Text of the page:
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Brian Cady

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since Nov 11, 2014
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Recent posts by Brian Cady

I'm really excited about the just-linked review article,( the one I couldn't find before) because it has species-by-species ratings of survival and success of the plantings there in Kilmun.

Brian
1 year ago

Joseph Lofthouse wrote:

Favism is pretty common among beans... The poison is deactivated by intense cooking. Some people have run into problems with favism when using slow-cookers to cook kidney beans for example. I definitely wouldn't eat fava greens raw. And I have determined that I'm not going to sell fava greens, pods, or shellies at the farmer's market. Seems too risky to ask people to be prudent.



Joseph, I fear that you (or I) misunderstand favism. As I understand it, favism is something that humans have, not an attribute of fava beans, and intense cooking of fava beans will not protect the humans who suffer from favism who eat them. There's more on this at: https://en.wikipedia.org/wiki/Glucose-6-phosphate_dehydrogenase_deficiency

Hope this helps.

Brian
1 year ago

J Grouwstra wrote:I didn't even know there were trees growing in Iceland!

I did manage to find the journal you were trying to link to, by going to the main page of the Royal Scottish Forestry Society, then press the 'Journal' tab, then use the search function - I searched for 'Kilmun', and then it's result nr. 37. I don't know why direct linking doesn't work.



From USA, I can't get the journal page at rsfs.org/journal to work here. There may be more than one entry on Kilmun; the 1999 Mason Cairn and Tracy article in issue 53, volume 4, reviews results in detail.
1 year ago
Here's an Icelandic forestry introduction video:  

Not much detail, but encouraging results in a cold, wet, windy clime.

Brian
1 year ago
Across the Firth of Clyde from Glasgow, near Dunoon, is Kilmun, where many trees were trialled in little plantations many decades ago, starting in the 1930s. See More Here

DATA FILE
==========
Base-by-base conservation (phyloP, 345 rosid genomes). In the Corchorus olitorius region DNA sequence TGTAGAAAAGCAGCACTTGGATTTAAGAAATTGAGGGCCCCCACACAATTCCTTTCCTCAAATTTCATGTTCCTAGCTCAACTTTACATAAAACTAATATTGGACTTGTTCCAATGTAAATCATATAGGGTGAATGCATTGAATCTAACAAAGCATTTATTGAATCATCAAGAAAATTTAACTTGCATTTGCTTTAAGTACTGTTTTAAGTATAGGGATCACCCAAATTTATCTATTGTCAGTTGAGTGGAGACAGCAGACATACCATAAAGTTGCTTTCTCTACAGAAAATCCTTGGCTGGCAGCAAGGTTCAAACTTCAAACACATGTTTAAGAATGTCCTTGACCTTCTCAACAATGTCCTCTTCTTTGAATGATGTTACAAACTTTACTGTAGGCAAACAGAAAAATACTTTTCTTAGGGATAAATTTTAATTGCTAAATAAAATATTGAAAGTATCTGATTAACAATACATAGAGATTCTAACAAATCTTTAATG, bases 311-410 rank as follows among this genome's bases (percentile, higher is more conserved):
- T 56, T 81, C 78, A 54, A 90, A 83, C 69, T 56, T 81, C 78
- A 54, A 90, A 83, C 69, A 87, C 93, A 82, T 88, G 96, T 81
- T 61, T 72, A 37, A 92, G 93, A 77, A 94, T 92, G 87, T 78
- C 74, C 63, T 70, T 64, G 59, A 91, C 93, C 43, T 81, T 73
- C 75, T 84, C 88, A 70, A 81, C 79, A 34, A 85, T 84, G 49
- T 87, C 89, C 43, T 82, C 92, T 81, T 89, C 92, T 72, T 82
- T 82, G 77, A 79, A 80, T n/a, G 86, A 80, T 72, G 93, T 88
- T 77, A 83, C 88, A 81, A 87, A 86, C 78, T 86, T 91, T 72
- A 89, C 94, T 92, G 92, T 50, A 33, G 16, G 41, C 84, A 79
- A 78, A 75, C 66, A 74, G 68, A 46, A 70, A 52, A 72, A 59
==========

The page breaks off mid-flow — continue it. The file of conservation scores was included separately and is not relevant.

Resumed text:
There's a report of which did well, with ratings from 1 to 3 of an enormous number of tree species from cold, wet, windy spots around the world:
Report
Some of the results surprised me.
It might guide cool maritime tree plantings, in Koppen climate code ET/Dfc/Cfc climates.
EDIT: that report isn't the one with the 1 to 3 ratings, sorry. I'm still searching...I think this is the one, but the server's down now:  http://www.rsfs.org/images/journal1947-2005/53/530407.pdf
Brian
1 year ago
I've heard of making very rat-resistant concrete with cement and broken glass.
1 year ago

r ranson wrote:It's amazing what you can find by looking.

Today I was walking my new field, checking up on my fall rye which is nearly as tall as my big toe.  When suddenly, next to the fence, something caught my eye.



R Ranson, I'm interested in getting some of that grain. I hope to grow it in  a place with wet early Autumns, where Spring is drier, and I will pay for a packet of it and shipping.
Bangladeshi floating gardens:
Not quite sure these belong here, but they're similar:
https://www.youtube.com/watch?v=_JatsIs73RA
https://www.youtube.com/watch?v=AK_qTm2pUsw
This one's not in english, but has inspiring images:
https://www.youtube.com/watch?v=ktzkGqvWnUE
1 year ago

Scott Fike wrote:     ...why can Oxen get away with such a simple harness system whereas Horses and Mules cannot?
Thank you



I don't know. I think I've heard that with a harness instead of a yoke, oxen can pull more, and get less tired. Interesting question.

Brian
2 years ago